The Null Device
Blog of the day: Mark Mardell's Euroblog, in which a BBC Europe correspondent writes insightful pieces on news stories concerning the EU, such as the prospect of Belgium splitting in two, the clash between Poland and the EU, and the (receding) prospects of a federal "United States of Europe".
Wired has an interview with Ridley Scott about the soon to be released final cut of Blade Runner:
It's the same as trying to do a monster movie. You know, Alien is a C film elevated to an A film, honestly, by a great monster. In this instance, my special effect was the world. That's why I put together people like [industrial designer] Syd Mead who were actually serious futurists. The big test is saying, Draw me a car in 30 years' time, without it looking like bad science fiction. Or, Draw me an electric iron that will be pressing shirts in 20 years without it looking silly. I wanted the world to be futuristic and yet feel — not familiar, because it won't be — but feel authentic. One of the hardest sets to design was the kitchen. It's easy to fantasize about Tyrell's giant neo-Egyptianesque boardroom, but imagining a bathroom and kitchen in those times, that's tricky. Nevertheless, fascinating. I love the problem.The piece also includes pullquotes from various luminaries about Blade Runner:
J. Craig Venter, Geneticist:
"The movie has an underlying assumption that I just don't relate to: that people want a slave class. As I imagine the potential of engineering the human genome, I think, wouldn't it be nice if we could have 10 times the cognitive capabilities we do have? But people ask me whether I could engineer a stupid person to work as a servant. I've gotten letters from guys in prison asking me to engineer women they could keep in their cell. I don't see us, as a society, doing that."
Ray Kurzweil, Futurist
"The scenario of humans hunting cyborgs doesn't wash because those entities won't be separate. Today, we treat Parkinson's with a pea-sized brain implant. Increase that device's capability by a billion and decrease its size by a hundred thousand, and you get some idea of what will be feasible in 25 years. It won't be, 'OK, cyborgs on the left, humans on the right.' The two will be all mixed up."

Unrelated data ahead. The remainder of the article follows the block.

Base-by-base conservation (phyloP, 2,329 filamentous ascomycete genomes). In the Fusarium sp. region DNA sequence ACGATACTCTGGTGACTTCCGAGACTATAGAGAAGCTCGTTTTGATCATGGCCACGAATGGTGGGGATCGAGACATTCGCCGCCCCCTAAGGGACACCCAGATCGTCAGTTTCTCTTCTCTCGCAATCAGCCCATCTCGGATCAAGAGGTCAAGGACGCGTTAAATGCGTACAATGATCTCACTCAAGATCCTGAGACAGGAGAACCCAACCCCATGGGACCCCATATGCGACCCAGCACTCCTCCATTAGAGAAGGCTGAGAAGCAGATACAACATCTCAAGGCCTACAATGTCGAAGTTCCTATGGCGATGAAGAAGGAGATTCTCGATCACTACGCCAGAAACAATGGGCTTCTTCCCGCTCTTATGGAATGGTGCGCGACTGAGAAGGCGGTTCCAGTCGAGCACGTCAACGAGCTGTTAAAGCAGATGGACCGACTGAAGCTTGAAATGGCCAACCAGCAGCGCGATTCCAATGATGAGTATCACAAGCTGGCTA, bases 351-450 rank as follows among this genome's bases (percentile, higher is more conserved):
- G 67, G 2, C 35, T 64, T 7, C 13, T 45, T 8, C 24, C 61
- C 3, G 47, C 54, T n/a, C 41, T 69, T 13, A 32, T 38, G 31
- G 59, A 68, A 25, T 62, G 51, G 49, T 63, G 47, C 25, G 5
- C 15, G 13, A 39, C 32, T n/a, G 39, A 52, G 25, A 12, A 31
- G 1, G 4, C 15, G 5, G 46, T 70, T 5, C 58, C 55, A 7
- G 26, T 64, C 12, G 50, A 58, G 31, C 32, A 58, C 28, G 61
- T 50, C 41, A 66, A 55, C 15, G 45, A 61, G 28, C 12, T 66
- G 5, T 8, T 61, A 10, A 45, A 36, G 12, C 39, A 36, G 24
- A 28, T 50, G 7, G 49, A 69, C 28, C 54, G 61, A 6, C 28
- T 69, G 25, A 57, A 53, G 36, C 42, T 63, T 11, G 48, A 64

The question of how to reconcile religious practices with modern technological realities where their founders' assumptions do not hold has arisen again, as the world's first devoutly Muslim astronaut prepares to go into space, taking with him a document written by 150 Islamic scientists and scholars assembled by the Malaysian space agency on Islamic practice in space:
Dr. Kamal Abdali, a cartographer who is also Muslim and who has written (.pdf) extensively on determining the qibla, favors the great circle route, but adds, "Prayer is not supposed to be a gymnastic exercise. One is supposed to concentrate on the prayer rather the exact orientation." He points out that in a train or plane, it's customary to start in the qibla direction but then continue the prayer without worrying about possible changes in position.
Yet the option to pray while facing a point in space brings up another problem. Muslims face the ground to pray, in part to avoid any hint of pagan sun or moon worship ("Prostrate yourselves not to the sun nor to the moon, but prostrate yourselves to Allah Who created them, if you (really) worship Him" (The Quran, Fussilat 41:37). If the Ka'aba projection happens to line up with the sun or moon, purists might believe the prayer invalid.
Questions like these will continue as more and more religious astronauts travel into space. When is sunset in low Earth orbit if you're experiencing a dozen sunrises and sunsets in every 24-hour period? When does Sabbath begin on the moon, where the sun sets once a month? When is the first sighting of the crescent moon if you're on Mars? Religious councils of all faiths will have plenty to keep them busy for years.